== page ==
Republican presidential hopeful Donald Trump on Monday unveiled his anti-terrorism plan, saying he would implement "extreme vetting" of immigrants and suspend immigration from certain countries to protect the United States.
In a policy speech in the swing state of Ohio, the billionaire real estate mogul - who is vying with Hillary Clinton for the White House - vowed to "crush and destroy" the Islamic State in Iraq and Syria (ISIS) group, accusing Clinton and President Barack Obama of allowing it to grow.
He also pledged to launch a "commission on radical Islam" to root out extremist networks and stop radicalisation of young Americans.
"We should only admit into this country those who share our values and respect our people," Trump said.
"In the Cold War, we had an ideological screening test. The time is overdue to develop a new screening test for the threats we face today. I call it extreme vetting."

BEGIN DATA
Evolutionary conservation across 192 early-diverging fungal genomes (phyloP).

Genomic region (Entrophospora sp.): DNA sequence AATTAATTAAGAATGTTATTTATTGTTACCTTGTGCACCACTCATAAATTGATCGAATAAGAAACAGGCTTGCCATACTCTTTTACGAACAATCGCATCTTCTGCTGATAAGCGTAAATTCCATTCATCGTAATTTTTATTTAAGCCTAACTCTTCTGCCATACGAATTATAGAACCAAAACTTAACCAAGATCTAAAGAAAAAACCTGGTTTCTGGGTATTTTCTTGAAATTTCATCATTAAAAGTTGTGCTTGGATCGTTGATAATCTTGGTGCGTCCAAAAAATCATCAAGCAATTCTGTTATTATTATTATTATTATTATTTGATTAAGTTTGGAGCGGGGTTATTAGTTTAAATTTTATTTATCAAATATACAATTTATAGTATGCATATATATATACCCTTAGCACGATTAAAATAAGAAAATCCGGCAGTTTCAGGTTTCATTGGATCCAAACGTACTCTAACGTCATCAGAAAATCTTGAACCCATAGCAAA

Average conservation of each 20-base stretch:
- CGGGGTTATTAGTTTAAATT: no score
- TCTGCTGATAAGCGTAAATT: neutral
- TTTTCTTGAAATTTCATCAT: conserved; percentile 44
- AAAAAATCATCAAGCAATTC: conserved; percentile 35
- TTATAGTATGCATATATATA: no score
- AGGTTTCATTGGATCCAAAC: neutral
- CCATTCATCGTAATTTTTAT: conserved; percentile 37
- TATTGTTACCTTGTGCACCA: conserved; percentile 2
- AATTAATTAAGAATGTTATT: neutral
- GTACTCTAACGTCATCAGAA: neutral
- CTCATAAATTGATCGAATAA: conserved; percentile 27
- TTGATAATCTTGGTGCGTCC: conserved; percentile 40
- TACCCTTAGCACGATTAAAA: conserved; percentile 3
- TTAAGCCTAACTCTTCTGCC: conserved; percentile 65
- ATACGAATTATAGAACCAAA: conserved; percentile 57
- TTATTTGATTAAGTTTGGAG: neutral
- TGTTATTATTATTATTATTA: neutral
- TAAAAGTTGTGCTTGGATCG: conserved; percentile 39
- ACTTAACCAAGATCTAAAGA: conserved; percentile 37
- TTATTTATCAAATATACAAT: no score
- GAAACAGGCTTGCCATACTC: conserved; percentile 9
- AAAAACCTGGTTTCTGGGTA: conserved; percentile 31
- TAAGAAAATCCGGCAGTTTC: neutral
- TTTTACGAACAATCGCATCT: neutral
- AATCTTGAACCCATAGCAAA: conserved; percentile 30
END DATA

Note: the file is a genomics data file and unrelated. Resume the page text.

Trump called for a "new approach" to fighting terror, slamming the policies put in place by Obama and Clinton, who served as his first secretary of state.
"Our current strategy of nation building and regime change is a proven absolute failure. We have created the vacuums that allow terrorism to grow and thrive," he said.
Trump said he would suspend immigration from "some of the most dangerous and volatile regions of the world, that have a history of exporting terrorism".